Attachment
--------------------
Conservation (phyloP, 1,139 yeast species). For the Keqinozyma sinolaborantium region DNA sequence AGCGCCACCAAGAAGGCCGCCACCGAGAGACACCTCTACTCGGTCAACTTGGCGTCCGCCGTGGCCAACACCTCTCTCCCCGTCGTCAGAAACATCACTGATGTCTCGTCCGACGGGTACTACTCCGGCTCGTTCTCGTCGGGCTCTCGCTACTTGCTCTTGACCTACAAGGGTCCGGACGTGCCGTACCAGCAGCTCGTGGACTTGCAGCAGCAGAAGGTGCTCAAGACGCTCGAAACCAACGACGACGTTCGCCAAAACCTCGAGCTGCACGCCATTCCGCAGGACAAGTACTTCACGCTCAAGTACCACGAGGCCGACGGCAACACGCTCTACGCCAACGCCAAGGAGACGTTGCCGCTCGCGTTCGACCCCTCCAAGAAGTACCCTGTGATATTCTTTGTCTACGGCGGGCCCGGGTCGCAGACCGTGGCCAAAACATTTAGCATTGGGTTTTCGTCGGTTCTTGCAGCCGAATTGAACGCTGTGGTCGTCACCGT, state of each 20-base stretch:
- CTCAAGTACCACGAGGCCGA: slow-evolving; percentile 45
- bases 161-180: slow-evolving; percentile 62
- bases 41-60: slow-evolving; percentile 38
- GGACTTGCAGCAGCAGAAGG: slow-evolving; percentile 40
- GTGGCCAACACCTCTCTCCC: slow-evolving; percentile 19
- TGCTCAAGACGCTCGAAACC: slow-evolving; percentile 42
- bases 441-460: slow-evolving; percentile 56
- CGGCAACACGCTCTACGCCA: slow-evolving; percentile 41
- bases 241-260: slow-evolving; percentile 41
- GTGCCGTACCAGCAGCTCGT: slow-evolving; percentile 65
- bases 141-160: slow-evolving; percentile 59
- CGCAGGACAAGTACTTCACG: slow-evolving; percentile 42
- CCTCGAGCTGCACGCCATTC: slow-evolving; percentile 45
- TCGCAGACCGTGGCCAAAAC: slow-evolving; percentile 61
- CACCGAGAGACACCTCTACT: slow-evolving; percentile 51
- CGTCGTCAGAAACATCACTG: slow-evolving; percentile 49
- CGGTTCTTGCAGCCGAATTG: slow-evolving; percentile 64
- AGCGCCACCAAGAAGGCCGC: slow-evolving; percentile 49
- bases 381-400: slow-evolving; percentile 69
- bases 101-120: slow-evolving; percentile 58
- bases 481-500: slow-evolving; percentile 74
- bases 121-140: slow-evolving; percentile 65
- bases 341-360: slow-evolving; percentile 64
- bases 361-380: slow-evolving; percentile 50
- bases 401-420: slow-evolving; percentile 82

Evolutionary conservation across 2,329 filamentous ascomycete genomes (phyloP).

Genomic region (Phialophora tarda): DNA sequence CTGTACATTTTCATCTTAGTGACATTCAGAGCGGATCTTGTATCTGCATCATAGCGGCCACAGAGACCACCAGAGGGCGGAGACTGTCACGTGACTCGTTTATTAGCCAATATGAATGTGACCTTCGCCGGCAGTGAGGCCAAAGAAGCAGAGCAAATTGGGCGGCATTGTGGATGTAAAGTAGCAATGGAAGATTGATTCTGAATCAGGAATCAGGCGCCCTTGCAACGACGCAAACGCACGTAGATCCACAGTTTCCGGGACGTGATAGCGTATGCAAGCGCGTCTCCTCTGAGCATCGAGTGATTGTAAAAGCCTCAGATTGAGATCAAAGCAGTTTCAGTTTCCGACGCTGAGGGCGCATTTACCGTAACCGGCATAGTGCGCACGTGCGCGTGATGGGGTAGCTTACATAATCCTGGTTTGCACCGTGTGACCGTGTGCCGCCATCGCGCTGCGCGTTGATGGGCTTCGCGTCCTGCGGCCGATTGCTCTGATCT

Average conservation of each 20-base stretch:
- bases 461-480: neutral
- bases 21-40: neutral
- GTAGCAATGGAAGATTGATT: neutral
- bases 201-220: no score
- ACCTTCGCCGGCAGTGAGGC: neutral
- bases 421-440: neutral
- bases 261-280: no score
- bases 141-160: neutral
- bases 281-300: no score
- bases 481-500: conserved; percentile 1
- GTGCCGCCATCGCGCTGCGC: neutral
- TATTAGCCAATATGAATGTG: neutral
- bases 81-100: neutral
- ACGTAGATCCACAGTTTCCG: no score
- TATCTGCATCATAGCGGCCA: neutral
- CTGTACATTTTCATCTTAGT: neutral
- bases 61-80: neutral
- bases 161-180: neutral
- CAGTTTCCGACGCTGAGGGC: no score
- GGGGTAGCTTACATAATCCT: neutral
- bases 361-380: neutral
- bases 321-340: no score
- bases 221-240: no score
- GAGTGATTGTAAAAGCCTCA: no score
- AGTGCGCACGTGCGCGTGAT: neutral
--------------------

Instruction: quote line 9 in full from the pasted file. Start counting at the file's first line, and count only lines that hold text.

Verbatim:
- CGGCAACACGCTCTACGCCA: slow-evolving; percentile 41